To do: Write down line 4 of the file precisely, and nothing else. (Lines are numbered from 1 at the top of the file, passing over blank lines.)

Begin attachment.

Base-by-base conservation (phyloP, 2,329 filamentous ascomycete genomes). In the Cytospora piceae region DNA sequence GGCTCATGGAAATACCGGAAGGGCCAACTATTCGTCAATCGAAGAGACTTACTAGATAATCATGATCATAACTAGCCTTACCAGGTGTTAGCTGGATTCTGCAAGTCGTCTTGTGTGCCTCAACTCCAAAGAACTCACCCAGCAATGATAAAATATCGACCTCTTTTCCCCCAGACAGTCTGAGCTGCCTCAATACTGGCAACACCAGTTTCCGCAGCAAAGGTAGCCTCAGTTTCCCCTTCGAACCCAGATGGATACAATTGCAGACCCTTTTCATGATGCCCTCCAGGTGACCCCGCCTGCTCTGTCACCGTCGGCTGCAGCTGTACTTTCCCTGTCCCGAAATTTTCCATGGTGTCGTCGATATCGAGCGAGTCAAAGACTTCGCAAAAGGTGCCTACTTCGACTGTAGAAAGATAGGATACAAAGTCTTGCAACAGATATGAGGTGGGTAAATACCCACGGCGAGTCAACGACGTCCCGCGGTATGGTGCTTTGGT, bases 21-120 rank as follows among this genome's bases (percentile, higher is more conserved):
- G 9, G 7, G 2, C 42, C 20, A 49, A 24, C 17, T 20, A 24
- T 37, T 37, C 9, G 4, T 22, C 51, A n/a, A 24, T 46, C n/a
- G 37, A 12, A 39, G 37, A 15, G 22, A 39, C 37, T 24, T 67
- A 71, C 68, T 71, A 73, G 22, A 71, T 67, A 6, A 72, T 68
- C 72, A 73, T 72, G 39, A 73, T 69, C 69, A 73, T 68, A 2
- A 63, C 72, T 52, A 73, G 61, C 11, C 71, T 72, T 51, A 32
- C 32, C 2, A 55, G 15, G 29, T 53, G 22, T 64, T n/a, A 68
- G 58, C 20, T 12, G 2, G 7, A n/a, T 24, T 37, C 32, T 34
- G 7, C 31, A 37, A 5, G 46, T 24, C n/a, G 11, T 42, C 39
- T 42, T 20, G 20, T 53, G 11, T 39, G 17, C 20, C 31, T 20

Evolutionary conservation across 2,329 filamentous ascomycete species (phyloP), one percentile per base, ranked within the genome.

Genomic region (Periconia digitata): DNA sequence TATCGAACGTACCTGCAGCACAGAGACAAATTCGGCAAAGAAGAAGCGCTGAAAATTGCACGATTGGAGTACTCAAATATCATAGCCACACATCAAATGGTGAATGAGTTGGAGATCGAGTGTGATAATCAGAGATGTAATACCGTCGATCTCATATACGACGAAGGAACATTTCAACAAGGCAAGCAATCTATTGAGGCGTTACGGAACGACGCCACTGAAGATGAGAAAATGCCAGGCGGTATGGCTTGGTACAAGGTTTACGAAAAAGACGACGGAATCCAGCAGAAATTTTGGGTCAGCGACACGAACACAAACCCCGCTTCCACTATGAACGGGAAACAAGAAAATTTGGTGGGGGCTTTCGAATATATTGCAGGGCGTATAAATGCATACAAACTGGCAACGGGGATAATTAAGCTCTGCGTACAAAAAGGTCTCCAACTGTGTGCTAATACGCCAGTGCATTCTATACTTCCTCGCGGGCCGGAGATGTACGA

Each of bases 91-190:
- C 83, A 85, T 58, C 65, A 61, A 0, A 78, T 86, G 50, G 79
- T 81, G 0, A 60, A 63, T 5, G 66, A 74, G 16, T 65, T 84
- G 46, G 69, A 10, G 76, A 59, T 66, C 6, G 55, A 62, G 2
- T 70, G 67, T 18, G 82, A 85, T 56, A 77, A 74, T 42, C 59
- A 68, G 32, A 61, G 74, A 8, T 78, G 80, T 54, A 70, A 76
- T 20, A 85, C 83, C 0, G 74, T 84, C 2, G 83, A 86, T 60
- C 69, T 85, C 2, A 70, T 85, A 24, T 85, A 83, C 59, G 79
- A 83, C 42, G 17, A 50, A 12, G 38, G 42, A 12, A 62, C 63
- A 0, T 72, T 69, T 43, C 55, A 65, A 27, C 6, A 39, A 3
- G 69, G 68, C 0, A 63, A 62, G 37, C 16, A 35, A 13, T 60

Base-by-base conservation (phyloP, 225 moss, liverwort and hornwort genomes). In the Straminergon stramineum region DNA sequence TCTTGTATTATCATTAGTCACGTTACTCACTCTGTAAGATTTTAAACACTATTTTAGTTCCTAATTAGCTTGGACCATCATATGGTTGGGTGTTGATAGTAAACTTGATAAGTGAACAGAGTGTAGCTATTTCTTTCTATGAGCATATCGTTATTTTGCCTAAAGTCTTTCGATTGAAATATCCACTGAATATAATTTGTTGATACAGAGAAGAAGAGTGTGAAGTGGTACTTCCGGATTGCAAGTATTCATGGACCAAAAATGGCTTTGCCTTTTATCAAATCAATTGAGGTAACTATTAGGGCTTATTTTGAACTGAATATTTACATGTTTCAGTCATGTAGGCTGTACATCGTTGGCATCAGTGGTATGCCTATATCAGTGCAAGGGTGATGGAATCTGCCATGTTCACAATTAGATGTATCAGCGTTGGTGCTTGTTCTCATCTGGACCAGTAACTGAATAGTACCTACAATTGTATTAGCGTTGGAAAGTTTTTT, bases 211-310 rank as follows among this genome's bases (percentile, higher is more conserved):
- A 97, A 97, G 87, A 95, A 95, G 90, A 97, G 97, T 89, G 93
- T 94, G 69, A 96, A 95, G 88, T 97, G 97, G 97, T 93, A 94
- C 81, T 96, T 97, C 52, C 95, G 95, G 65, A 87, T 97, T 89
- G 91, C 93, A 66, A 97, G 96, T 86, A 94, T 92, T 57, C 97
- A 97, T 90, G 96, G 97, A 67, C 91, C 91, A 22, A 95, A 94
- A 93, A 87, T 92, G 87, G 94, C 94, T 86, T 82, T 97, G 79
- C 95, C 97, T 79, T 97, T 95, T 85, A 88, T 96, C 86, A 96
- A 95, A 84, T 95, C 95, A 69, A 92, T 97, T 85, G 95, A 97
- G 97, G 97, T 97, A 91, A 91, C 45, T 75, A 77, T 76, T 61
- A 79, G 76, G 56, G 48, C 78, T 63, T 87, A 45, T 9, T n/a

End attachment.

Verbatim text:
- G 37, A 12, A 39, G 37, A 15, G 22, A 39, C 37, T 24, T 67